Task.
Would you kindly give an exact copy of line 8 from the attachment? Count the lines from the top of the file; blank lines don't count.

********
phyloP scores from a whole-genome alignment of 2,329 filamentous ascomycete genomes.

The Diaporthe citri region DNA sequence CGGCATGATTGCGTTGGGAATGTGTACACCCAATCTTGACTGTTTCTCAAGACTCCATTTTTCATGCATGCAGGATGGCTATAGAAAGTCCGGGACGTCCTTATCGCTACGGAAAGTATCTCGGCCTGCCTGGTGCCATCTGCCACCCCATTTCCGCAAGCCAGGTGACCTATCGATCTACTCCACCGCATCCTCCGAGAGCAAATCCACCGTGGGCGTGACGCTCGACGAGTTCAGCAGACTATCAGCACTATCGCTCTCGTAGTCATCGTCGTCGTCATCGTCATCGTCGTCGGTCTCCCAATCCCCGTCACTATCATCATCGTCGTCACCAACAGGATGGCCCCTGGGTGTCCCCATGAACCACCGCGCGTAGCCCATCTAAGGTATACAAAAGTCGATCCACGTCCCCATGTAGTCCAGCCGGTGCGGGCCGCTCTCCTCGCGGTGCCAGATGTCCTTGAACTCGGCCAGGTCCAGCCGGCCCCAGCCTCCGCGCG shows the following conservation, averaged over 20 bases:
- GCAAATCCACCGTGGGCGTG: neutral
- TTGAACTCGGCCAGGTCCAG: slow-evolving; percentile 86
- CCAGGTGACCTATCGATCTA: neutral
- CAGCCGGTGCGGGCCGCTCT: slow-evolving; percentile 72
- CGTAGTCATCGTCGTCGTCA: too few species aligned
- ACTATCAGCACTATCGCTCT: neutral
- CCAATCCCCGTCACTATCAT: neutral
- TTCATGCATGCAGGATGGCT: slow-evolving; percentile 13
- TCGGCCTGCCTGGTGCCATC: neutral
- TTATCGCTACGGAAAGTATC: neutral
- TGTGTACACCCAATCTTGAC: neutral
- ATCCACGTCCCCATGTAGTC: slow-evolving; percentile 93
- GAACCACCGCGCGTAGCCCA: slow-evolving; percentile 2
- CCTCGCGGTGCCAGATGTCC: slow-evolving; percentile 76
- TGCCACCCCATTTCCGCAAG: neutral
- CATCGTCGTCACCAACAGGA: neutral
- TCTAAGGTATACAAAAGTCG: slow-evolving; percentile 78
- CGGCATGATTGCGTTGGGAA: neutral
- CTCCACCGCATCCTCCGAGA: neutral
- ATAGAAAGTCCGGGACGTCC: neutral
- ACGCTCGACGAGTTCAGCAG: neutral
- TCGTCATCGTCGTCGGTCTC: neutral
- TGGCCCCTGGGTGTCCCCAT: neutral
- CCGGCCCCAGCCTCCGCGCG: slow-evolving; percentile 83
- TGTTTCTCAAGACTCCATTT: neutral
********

- ACTATCAGCACTATCGCTCT: neutral